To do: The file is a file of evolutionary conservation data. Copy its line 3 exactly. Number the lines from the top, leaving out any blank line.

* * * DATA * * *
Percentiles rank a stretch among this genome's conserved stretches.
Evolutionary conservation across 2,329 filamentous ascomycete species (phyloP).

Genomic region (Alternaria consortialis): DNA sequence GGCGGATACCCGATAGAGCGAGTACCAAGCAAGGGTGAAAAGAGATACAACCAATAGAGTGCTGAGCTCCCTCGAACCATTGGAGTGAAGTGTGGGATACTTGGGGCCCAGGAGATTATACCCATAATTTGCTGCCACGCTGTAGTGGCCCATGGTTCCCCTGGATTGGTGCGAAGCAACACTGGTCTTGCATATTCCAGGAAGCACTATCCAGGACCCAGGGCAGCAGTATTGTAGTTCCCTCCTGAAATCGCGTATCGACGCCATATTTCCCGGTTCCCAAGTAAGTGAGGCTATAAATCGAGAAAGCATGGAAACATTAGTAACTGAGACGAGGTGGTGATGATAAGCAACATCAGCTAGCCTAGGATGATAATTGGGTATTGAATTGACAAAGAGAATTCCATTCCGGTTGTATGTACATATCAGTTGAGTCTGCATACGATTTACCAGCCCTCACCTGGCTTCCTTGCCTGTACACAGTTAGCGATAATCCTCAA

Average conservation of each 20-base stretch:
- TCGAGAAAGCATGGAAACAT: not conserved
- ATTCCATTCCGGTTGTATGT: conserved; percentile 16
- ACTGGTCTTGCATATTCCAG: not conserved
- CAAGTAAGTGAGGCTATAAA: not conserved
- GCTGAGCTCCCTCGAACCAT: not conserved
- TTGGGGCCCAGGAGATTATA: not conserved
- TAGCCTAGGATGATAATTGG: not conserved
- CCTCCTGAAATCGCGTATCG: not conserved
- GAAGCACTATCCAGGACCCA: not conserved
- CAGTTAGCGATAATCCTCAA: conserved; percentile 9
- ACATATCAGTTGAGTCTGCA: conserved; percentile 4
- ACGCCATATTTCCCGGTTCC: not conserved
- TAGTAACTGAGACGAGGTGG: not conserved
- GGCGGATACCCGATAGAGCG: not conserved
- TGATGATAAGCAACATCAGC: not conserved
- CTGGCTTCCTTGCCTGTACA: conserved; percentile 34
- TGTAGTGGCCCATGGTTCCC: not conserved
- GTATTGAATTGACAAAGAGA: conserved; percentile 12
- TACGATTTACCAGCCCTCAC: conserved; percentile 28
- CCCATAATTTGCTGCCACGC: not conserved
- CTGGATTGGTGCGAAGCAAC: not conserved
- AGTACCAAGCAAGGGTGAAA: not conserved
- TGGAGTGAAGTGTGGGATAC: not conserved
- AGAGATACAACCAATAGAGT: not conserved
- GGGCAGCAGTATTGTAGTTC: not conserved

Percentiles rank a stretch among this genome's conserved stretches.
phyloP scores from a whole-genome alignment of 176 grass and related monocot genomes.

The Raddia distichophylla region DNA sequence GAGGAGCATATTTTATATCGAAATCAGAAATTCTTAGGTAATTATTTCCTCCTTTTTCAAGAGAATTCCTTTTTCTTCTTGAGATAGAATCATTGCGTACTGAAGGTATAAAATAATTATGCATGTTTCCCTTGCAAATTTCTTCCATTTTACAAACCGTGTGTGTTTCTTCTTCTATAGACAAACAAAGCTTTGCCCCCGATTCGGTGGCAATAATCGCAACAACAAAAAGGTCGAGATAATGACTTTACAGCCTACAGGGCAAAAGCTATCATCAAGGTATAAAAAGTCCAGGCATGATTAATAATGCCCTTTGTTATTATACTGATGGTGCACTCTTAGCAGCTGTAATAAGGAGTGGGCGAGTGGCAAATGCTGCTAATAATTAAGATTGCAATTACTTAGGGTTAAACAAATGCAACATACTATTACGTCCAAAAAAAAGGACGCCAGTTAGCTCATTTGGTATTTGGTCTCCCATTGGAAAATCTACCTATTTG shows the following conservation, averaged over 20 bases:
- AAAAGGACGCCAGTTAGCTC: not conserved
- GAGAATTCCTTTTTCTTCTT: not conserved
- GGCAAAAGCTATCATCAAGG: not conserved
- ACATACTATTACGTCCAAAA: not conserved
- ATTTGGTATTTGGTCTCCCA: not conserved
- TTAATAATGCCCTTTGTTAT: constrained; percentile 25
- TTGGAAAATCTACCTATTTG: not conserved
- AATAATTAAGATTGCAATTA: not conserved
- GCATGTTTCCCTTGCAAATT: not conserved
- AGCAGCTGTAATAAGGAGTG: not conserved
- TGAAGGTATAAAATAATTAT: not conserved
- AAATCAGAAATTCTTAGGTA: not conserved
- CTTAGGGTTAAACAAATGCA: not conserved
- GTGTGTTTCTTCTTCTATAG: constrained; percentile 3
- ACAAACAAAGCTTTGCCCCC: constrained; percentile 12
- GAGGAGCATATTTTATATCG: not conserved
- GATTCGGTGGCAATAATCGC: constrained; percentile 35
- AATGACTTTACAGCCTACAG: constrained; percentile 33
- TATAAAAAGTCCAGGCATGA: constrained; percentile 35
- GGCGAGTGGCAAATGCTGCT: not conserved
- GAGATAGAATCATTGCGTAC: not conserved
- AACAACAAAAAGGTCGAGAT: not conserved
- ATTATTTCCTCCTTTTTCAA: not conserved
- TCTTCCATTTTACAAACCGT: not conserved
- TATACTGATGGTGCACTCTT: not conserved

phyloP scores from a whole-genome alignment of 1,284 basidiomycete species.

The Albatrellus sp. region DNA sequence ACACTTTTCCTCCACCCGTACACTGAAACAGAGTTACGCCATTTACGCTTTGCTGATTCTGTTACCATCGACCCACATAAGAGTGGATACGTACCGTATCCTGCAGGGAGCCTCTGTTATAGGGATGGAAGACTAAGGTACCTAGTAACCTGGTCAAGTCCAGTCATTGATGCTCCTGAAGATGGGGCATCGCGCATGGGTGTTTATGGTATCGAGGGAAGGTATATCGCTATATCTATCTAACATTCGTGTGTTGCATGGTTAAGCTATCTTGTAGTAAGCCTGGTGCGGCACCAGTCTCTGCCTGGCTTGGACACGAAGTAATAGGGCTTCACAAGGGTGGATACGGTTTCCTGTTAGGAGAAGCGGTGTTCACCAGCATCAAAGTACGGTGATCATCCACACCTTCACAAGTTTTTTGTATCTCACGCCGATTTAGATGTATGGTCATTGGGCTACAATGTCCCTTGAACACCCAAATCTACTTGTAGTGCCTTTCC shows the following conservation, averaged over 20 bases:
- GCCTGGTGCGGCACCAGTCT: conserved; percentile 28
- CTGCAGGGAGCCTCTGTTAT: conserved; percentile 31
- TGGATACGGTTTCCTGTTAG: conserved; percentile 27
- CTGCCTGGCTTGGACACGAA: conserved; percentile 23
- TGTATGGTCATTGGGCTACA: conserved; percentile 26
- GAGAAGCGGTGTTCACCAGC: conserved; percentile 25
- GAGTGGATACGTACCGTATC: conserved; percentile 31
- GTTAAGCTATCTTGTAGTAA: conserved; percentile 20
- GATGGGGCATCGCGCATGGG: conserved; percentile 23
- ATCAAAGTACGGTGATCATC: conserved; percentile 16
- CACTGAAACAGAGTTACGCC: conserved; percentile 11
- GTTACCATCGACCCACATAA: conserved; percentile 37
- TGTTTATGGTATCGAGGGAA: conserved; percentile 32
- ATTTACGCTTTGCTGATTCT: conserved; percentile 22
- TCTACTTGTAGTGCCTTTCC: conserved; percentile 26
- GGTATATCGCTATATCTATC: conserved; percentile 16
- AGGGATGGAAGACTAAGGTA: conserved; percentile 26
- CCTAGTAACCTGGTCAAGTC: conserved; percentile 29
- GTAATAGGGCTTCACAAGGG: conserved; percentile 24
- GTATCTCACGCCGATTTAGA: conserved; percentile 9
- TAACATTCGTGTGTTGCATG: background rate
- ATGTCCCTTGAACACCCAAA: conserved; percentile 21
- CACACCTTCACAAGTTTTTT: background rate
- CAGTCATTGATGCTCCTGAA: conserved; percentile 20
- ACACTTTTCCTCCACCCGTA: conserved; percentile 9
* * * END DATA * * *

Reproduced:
Genomic region (Alternaria consortialis): DNA sequence GGCGGATACCCGATAGAGCGAGTACCAAGCAAGGGTGAAAAGAGATACAACCAATAGAGTGCTGAGCTCCCTCGAACCATTGGAGTGAAGTGTGGGATACTTGGGGCCCAGGAGATTATACCCATAATTTGCTGCCACGCTGTAGTGGCCCATGGTTCCCCTGGATTGGTGCGAAGCAACACTGGTCTTGCATATTCCAGGAAGCACTATCCAGGACCCAGGGCAGCAGTATTGTAGTTCCCTCCTGAAATCGCGTATCGACGCCATATTTCCCGGTTCCCAAGTAAGTGAGGCTATAAATCGAGAAAGCATGGAAACATTAGTAACTGAGACGAGGTGGTGATGATAAGCAACATCAGCTAGCCTAGGATGATAATTGGGTATTGAATTGACAAAGAGAATTCCATTCCGGTTGTATGTACATATCAGTTGAGTCTGCATACGATTTACCAGCCCTCACCTGGCTTCCTTGCCTGTACACAGTTAGCGATAATCCTCAA